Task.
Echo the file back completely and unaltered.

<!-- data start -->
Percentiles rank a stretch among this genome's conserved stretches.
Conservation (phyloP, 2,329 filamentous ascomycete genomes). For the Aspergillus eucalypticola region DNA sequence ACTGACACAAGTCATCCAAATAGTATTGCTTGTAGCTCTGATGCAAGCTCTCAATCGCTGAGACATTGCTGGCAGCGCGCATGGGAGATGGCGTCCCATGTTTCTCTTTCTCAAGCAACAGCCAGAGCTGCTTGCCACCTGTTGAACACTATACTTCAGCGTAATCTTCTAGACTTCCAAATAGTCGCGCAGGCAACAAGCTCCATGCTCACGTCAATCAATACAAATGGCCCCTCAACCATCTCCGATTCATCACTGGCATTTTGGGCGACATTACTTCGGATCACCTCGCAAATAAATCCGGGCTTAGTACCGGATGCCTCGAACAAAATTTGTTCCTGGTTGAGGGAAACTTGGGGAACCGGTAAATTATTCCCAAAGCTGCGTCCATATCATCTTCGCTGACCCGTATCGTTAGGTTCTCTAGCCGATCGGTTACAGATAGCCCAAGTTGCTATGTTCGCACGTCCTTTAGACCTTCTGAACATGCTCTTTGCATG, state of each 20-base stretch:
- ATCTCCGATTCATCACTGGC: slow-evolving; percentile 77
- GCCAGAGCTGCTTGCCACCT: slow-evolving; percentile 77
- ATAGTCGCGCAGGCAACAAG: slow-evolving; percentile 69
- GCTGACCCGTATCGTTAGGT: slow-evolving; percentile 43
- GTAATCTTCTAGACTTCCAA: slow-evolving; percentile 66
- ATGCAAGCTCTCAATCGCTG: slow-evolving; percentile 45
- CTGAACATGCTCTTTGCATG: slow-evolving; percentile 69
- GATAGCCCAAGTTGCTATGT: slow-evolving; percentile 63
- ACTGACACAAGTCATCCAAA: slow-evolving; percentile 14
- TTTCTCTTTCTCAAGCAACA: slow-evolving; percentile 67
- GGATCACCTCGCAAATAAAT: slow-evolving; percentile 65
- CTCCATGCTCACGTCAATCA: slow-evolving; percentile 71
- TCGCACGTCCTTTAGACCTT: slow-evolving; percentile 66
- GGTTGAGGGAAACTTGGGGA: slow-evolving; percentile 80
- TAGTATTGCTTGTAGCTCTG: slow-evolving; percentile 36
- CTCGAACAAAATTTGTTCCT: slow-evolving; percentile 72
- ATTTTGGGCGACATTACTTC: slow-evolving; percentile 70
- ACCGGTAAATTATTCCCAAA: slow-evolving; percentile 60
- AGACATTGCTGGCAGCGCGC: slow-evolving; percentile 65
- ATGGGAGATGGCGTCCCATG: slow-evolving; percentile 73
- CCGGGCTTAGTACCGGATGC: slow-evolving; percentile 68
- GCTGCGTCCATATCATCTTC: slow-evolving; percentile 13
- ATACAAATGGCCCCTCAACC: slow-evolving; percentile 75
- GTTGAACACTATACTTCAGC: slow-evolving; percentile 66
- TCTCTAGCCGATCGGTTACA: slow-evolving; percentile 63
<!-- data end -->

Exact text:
Percentiles rank a stretch among this genome's conserved stretches.
Conservation (phyloP, 2,329 filamentous ascomycete genomes). For the Aspergillus eucalypticola region DNA sequence ACTGACACAAGTCATCCAAATAGTATTGCTTGTAGCTCTGATGCAAGCTCTCAATCGCTGAGACATTGCTGGCAGCGCGCATGGGAGATGGCGTCCCATGTTTCTCTTTCTCAAGCAACAGCCAGAGCTGCTTGCCACCTGTTGAACACTATACTTCAGCGTAATCTTCTAGACTTCCAAATAGTCGCGCAGGCAACAAGCTCCATGCTCACGTCAATCAATACAAATGGCCCCTCAACCATCTCCGATTCATCACTGGCATTTTGGGCGACATTACTTCGGATCACCTCGCAAATAAATCCGGGCTTAGTACCGGATGCCTCGAACAAAATTTGTTCCTGGTTGAGGGAAACTTGGGGAACCGGTAAATTATTCCCAAAGCTGCGTCCATATCATCTTCGCTGACCCGTATCGTTAGGTTCTCTAGCCGATCGGTTACAGATAGCCCAAGTTGCTATGTTCGCACGTCCTTTAGACCTTCTGAACATGCTCTTTGCATG, state of each 20-base stretch:
- ATCTCCGATTCATCACTGGC: slow-evolving; percentile 77
- GCCAGAGCTGCTTGCCACCT: slow-evolving; percentile 77
- ATAGTCGCGCAGGCAACAAG: slow-evolving; percentile 69
- GCTGACCCGTATCGTTAGGT: slow-evolving; percentile 43
- GTAATCTTCTAGACTTCCAA: slow-evolving; percentile 66
- ATGCAAGCTCTCAATCGCTG: slow-evolving; percentile 45
- CTGAACATGCTCTTTGCATG: slow-evolving; percentile 69
- GATAGCCCAAGTTGCTATGT: slow-evolving; percentile 63
- ACTGACACAAGTCATCCAAA: slow-evolving; percentile 14
- TTTCTCTTTCTCAAGCAACA: slow-evolving; percentile 67
- GGATCACCTCGCAAATAAAT: slow-evolving; percentile 65
- CTCCATGCTCACGTCAATCA: slow-evolving; percentile 71
- TCGCACGTCCTTTAGACCTT: slow-evolving; percentile 66
- GGTTGAGGGAAACTTGGGGA: slow-evolving; percentile 80
- TAGTATTGCTTGTAGCTCTG: slow-evolving; percentile 36
- CTCGAACAAAATTTGTTCCT: slow-evolving; percentile 72
- ATTTTGGGCGACATTACTTC: slow-evolving; percentile 70
- ACCGGTAAATTATTCCCAAA: slow-evolving; percentile 60
- AGACATTGCTGGCAGCGCGC: slow-evolving; percentile 65
- ATGGGAGATGGCGTCCCATG: slow-evolving; percentile 73
- CCGGGCTTAGTACCGGATGC: slow-evolving; percentile 68
- GCTGCGTCCATATCATCTTC: slow-evolving; percentile 13
- ATACAAATGGCCCCTCAACC: slow-evolving; percentile 75
- GTTGAACACTATACTTCAGC: slow-evolving; percentile 66
- TCTCTAGCCGATCGGTTACA: slow-evolving; percentile 63